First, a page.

Construction employment increased by 52,000 jobs in January and by 338,000 jobs, or 4.7 percent, over the past year, while the latest reading on construction spending showed moderate increases in all major categories, according to an analysis of new government data by the Associated General Contractors of America. Association officials urged government officials to strengthen career and technical education programs and facilitate immigration for workers with construction skills before a worker shortage stalls completion of needed infrastructure.
"There has been no letup in demand for construction projects—or workers," said Ken Simonson, the association's chief economist. "Even though the industry added employees at more than double the pace of the overall economy in the past year, the average workweek in construction reached an all-time high and unemployment in construction hit a series low, indicating that contractors would hire even more workers if they were available."
Construction employment totaled 7,464,000 in January, the most since January 2008. A report on construction spending—delayed a month by the partial government shutdown—showed an increase of 0.8 percent from October to November and 4.5 percent year-to-date for the first 11 months of 2018 combined compared to the same period in 2017. Year-to-date spending rose by 3.9 percent for residential construction, 3.5 percent for private nonresidential construction and 7.0 percent for public construction.
Average weekly hours in the industry increased to 39.9 hours in January, the highest since the series began in 2006, the economist noted. Average weekly hours of production and nonsupervisory employees, a series that dates back to 1947 and covers construction trades, set a record of 40.6 hours, Simonson added.
The unemployment rate for jobseekers with construction experience in January was 6.4 percent, down from 7.3 percent in January 2018. The number of such workers fell to 638,000 from 707,000 a year earlier. Both figures were the lowest for January since those series began in 2000, Simonson pointed out.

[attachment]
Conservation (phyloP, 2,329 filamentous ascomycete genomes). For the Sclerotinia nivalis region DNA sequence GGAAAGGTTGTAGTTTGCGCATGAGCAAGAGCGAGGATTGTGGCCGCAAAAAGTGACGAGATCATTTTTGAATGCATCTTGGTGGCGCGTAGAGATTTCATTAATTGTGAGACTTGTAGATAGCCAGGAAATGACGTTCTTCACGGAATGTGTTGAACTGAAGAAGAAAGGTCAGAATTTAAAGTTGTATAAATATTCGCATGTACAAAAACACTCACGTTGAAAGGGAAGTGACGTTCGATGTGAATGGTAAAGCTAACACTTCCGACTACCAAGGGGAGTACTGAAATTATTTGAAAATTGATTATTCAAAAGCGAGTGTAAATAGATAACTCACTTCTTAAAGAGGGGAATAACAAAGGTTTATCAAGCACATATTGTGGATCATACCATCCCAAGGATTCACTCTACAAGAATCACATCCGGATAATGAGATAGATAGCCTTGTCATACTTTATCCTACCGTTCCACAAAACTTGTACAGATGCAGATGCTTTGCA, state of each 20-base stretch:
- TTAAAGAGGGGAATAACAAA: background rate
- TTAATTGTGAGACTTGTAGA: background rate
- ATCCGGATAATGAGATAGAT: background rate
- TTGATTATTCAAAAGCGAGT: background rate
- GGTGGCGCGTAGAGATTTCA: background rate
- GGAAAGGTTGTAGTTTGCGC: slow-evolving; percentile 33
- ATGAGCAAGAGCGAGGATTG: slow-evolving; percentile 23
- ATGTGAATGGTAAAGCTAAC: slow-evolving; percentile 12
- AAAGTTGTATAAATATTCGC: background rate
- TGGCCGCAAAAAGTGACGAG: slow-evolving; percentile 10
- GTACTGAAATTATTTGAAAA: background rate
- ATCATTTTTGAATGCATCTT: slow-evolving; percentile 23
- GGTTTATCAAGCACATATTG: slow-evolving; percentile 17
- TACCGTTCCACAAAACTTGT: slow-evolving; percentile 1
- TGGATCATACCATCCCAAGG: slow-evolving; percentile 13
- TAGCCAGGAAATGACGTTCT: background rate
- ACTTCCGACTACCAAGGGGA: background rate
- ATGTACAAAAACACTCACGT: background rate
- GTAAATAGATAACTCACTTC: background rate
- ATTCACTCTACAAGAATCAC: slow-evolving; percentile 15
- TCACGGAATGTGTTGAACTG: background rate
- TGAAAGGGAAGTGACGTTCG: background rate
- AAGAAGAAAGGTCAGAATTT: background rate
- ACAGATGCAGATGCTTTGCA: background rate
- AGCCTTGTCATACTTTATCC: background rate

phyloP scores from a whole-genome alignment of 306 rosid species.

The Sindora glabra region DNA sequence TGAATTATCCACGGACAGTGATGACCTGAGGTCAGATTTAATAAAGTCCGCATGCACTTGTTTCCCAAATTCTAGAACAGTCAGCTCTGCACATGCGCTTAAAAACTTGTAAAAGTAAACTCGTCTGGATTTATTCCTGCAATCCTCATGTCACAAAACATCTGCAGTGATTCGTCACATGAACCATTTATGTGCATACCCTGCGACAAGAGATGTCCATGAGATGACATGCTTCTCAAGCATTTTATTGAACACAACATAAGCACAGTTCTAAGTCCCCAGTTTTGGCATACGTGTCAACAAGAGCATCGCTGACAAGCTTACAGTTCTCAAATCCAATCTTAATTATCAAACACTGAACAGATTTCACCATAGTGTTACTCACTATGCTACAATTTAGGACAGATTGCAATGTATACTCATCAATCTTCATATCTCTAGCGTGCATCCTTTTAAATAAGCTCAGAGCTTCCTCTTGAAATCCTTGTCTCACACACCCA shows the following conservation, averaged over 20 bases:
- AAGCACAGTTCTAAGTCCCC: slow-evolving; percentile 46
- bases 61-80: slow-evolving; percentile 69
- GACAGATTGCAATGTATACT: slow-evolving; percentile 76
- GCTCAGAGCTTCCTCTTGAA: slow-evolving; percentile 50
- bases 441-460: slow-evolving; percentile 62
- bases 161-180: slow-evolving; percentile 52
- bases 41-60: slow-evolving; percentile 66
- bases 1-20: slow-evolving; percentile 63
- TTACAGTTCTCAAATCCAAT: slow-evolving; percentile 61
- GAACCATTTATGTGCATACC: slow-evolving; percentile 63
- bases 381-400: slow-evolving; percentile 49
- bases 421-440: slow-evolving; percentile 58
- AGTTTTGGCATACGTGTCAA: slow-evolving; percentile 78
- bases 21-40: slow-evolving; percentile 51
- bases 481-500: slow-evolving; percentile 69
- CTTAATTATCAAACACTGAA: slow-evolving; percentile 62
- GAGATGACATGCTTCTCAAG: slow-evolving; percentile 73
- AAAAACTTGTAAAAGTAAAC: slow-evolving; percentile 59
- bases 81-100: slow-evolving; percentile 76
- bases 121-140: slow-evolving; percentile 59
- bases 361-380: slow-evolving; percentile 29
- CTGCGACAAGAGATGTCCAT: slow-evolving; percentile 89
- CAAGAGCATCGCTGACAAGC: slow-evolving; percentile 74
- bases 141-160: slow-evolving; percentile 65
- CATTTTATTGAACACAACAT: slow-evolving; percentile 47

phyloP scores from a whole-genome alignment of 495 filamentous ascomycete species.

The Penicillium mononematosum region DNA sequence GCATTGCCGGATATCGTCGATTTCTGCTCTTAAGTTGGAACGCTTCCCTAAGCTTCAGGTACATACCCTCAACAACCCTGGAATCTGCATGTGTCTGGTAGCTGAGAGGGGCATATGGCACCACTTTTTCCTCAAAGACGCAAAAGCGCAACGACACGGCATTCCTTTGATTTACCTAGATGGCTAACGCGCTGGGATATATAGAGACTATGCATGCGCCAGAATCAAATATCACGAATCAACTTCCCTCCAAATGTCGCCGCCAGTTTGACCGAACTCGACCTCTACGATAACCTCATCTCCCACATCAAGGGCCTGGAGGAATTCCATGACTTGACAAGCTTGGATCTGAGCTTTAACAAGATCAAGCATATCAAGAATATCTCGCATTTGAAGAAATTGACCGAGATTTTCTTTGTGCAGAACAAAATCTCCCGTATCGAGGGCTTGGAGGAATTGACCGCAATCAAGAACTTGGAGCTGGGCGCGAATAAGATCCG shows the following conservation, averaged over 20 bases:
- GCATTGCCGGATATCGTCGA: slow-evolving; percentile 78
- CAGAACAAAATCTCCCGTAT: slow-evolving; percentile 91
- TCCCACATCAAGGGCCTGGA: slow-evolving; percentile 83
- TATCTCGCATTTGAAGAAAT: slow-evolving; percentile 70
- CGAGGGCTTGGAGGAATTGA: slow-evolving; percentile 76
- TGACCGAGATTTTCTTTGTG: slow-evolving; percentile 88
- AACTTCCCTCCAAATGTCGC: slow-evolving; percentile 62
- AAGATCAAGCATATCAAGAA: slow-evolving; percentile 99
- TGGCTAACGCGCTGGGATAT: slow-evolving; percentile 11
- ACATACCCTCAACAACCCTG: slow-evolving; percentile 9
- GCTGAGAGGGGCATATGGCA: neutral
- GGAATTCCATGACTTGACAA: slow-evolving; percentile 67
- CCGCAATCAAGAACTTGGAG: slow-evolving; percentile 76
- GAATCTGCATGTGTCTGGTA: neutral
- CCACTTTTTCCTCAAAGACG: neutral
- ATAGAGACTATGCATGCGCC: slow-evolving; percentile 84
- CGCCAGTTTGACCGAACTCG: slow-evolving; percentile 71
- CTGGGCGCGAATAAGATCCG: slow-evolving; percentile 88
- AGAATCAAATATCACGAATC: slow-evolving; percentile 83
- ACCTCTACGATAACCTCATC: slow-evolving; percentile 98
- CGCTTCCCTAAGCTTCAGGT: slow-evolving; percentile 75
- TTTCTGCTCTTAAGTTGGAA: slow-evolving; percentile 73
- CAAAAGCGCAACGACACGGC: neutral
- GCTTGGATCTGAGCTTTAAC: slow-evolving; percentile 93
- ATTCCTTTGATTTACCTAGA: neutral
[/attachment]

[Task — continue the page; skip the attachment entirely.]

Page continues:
In a survey the association released in January, more contractors reported they expect the dollar volume of projects available to bid on to expand than to shrink in 2019 in each of 13 project categories. In addition, 79 percent of construction firms reported that they expect to add employees in 2019. However, nearly as many—78 percent—reported they were having trouble filling some positions and 68 percent said they expected that hiring would remain difficult or become harder. Association officials cautioned, however, that contractors' expansion plans could be thwarted if Washington officials fail to fund more career and technical education to prepare more individuals for construction careers and to allow firms that document a shortage of qualified workers to bring in workers from outside the U.S.
"The pool of unemployed workers with construction experience has virtually evaporated, and everyone in the industry is working longer hours than ever," said Stephen E. Sandherr, the association's chief executive officer. "The only way to satisfy the demand is to provide more people with the skills needed to work in construction and to expand the nation's labor force with qualified workers from outside our borders."